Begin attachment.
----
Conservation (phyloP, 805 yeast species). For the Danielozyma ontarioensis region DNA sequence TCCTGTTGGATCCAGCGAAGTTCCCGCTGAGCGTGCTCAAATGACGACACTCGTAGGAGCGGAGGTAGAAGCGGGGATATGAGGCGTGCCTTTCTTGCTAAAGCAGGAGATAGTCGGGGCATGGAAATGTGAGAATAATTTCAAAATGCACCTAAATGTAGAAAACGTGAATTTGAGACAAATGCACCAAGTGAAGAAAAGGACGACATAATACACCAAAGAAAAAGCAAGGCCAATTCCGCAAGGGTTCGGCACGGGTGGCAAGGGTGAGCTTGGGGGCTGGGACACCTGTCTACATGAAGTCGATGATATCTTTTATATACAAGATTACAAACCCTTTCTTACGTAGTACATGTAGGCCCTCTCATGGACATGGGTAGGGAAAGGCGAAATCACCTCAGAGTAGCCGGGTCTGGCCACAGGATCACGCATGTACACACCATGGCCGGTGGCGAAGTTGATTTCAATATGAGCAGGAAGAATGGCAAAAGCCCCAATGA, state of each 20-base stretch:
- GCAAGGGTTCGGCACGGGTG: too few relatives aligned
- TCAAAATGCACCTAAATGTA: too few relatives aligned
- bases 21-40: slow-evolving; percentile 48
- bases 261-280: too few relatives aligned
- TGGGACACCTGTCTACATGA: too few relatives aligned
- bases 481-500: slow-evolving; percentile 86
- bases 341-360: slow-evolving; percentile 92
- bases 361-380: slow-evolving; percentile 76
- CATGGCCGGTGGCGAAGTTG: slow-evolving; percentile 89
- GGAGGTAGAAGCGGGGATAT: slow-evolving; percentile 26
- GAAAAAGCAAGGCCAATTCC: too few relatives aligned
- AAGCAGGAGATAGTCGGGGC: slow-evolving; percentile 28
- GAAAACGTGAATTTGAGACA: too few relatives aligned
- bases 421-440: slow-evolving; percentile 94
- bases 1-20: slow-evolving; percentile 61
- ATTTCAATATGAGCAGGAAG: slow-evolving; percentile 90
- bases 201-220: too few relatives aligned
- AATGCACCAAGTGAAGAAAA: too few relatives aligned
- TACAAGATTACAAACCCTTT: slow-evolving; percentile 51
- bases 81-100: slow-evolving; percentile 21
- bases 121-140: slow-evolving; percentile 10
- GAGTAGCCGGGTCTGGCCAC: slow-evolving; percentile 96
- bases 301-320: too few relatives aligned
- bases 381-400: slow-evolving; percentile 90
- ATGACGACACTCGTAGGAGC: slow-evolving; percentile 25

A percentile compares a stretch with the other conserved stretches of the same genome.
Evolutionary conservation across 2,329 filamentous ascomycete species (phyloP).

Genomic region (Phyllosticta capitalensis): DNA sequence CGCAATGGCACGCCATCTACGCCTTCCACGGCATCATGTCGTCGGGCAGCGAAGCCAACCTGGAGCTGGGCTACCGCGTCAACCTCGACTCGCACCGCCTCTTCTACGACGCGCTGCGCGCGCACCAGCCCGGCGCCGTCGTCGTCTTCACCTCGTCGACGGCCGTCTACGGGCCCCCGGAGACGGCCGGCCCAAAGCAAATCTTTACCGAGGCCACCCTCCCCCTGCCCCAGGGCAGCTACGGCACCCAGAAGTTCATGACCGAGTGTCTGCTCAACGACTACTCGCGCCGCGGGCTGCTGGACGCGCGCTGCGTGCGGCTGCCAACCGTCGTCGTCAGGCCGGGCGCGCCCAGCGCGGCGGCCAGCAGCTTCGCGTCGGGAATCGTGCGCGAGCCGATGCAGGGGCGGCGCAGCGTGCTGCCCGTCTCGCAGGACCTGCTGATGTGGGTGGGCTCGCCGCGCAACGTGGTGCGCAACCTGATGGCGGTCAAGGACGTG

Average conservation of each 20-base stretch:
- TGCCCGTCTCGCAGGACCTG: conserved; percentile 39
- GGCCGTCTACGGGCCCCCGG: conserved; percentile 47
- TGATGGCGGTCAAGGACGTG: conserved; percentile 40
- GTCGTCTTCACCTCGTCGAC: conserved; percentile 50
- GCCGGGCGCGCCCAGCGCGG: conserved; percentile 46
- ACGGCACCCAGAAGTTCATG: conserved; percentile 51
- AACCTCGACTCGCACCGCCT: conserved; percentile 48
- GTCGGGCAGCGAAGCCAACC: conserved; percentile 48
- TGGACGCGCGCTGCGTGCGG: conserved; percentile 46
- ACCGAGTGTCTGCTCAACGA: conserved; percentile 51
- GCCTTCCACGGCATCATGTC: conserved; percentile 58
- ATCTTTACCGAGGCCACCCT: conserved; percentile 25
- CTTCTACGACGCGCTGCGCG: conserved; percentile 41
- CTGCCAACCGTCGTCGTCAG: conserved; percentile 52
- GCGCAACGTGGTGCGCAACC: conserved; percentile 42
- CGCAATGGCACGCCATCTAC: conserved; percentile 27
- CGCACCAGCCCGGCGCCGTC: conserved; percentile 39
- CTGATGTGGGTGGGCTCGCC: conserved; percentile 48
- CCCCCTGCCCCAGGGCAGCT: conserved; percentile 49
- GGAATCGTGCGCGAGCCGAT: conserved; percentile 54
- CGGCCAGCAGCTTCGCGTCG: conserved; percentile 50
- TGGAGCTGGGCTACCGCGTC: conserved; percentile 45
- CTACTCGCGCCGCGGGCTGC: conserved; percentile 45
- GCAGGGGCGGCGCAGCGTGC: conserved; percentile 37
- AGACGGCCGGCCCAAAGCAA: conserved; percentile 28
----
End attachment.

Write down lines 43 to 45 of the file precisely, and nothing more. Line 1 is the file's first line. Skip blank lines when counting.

- CTTCTACGACGCGCTGCGCG: conserved; percentile 41
- CTGCCAACCGTCGTCGTCAG: conserved; percentile 52
- GCGCAACGTGGTGCGCAACC: conserved; percentile 42